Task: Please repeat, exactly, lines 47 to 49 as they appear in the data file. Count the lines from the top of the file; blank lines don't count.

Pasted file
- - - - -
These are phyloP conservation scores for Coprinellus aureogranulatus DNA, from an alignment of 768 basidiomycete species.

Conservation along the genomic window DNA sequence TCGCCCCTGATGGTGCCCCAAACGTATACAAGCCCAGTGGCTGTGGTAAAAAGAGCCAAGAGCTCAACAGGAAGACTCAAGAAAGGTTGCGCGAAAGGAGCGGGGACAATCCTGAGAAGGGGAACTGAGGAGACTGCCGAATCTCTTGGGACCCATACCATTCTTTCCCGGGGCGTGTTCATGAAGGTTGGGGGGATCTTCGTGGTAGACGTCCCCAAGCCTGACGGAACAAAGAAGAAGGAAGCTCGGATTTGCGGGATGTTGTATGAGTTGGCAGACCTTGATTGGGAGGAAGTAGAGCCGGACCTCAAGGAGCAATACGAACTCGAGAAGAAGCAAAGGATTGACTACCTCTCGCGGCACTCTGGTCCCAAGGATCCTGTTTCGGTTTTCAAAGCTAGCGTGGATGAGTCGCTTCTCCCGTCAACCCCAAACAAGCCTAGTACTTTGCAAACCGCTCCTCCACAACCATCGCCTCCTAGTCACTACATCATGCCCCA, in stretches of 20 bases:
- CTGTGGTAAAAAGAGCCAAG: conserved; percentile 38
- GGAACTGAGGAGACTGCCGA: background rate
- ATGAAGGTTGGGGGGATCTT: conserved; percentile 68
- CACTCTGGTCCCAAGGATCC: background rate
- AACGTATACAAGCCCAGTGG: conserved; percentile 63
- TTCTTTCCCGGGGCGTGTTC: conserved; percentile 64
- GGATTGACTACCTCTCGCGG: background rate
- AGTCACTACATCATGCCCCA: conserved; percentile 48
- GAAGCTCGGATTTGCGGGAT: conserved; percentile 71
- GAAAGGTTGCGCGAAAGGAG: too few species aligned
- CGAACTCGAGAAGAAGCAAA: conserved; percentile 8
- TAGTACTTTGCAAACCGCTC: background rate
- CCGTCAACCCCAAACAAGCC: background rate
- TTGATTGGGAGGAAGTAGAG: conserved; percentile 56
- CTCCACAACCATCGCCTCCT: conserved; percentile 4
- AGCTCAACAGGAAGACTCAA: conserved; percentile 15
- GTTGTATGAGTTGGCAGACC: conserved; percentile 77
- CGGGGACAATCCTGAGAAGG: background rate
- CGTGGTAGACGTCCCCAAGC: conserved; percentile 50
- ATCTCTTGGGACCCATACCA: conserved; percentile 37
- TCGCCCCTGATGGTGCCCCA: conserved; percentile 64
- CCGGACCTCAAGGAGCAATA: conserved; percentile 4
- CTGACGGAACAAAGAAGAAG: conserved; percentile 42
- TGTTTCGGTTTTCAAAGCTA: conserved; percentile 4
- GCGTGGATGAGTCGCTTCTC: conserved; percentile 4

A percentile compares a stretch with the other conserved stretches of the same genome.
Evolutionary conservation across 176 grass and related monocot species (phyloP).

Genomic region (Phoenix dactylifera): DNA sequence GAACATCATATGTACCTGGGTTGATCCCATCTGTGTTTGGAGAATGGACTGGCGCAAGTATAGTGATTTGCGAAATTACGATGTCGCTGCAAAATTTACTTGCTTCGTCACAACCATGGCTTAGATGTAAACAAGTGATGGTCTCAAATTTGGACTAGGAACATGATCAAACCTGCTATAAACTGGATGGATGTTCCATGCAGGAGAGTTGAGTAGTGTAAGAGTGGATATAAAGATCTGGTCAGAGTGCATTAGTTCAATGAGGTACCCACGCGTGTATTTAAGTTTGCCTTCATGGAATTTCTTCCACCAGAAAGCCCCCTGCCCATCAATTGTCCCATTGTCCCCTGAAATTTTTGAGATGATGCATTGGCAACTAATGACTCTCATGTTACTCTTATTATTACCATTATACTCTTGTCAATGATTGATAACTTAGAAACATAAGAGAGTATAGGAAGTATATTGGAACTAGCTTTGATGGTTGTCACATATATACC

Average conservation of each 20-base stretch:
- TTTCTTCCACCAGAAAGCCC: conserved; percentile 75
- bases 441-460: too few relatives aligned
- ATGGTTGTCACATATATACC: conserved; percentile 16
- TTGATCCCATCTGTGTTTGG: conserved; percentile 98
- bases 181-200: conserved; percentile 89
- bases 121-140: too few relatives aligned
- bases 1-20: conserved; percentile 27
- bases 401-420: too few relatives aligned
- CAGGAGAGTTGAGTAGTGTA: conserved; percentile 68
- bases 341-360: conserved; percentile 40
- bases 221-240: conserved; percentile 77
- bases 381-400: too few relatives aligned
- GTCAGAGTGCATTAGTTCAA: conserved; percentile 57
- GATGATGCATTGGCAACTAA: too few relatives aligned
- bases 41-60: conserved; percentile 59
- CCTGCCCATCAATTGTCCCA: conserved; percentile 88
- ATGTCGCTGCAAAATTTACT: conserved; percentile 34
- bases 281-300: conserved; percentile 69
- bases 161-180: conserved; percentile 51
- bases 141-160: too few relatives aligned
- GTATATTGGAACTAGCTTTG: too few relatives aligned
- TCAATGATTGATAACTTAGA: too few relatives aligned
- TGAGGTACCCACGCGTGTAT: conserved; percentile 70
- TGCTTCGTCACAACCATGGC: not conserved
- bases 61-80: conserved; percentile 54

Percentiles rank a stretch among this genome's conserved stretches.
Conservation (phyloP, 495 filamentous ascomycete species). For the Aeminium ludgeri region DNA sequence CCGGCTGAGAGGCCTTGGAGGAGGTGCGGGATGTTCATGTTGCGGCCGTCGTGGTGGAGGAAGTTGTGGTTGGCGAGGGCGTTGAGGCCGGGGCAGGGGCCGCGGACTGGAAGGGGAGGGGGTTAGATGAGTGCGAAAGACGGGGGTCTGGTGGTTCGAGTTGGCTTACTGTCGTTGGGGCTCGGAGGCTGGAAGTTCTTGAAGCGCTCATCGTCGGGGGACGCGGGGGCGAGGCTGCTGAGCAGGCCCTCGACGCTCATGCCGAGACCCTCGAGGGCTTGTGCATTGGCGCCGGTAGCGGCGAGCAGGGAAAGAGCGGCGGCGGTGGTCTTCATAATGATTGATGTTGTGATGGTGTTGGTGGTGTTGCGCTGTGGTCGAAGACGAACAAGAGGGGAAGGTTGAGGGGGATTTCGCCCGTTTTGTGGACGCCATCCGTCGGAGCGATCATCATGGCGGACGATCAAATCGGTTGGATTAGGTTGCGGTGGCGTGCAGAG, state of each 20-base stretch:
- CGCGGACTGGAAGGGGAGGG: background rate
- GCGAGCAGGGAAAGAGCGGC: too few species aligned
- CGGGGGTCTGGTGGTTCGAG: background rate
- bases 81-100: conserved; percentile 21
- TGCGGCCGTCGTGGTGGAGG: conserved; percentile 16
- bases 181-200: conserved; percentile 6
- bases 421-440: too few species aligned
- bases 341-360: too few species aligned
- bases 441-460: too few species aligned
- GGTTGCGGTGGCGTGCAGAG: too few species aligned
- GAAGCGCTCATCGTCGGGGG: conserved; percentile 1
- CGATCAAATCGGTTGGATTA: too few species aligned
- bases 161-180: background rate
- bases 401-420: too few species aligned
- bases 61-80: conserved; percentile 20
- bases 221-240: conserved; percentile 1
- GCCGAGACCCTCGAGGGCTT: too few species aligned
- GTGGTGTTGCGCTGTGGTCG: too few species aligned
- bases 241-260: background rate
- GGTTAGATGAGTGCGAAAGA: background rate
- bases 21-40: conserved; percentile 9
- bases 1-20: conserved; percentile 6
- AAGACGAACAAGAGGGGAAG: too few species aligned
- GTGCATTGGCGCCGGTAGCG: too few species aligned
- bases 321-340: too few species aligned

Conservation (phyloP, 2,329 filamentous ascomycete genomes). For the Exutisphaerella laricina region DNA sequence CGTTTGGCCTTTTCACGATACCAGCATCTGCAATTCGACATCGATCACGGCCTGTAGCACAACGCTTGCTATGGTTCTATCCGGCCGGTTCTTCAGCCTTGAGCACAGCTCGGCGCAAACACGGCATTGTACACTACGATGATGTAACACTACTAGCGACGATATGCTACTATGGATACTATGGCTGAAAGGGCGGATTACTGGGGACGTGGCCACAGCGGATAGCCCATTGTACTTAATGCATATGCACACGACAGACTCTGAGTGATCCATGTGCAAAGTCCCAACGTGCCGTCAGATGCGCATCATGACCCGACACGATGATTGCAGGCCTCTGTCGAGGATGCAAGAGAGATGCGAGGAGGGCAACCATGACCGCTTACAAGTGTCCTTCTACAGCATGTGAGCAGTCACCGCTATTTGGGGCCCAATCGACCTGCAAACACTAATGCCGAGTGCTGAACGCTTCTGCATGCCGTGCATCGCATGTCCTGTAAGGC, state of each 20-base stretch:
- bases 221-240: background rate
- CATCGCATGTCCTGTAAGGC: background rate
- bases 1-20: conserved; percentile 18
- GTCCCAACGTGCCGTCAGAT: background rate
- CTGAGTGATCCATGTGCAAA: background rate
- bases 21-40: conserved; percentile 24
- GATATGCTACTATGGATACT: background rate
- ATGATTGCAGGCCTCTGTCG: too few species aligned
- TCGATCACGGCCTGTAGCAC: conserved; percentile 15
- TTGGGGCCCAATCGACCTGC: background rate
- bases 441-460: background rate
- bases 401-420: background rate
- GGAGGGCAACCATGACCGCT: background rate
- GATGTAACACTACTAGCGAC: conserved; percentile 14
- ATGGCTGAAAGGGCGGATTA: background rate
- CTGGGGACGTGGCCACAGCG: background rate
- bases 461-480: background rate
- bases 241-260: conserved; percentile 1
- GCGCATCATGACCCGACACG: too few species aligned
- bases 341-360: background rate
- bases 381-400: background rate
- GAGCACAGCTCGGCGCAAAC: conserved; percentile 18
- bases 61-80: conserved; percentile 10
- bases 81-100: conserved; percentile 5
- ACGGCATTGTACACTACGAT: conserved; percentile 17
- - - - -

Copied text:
- CCTGCCCATCAATTGTCCCA: conserved; percentile 88
- ATGTCGCTGCAAAATTTACT: conserved; percentile 34
- bases 281-300: conserved; percentile 69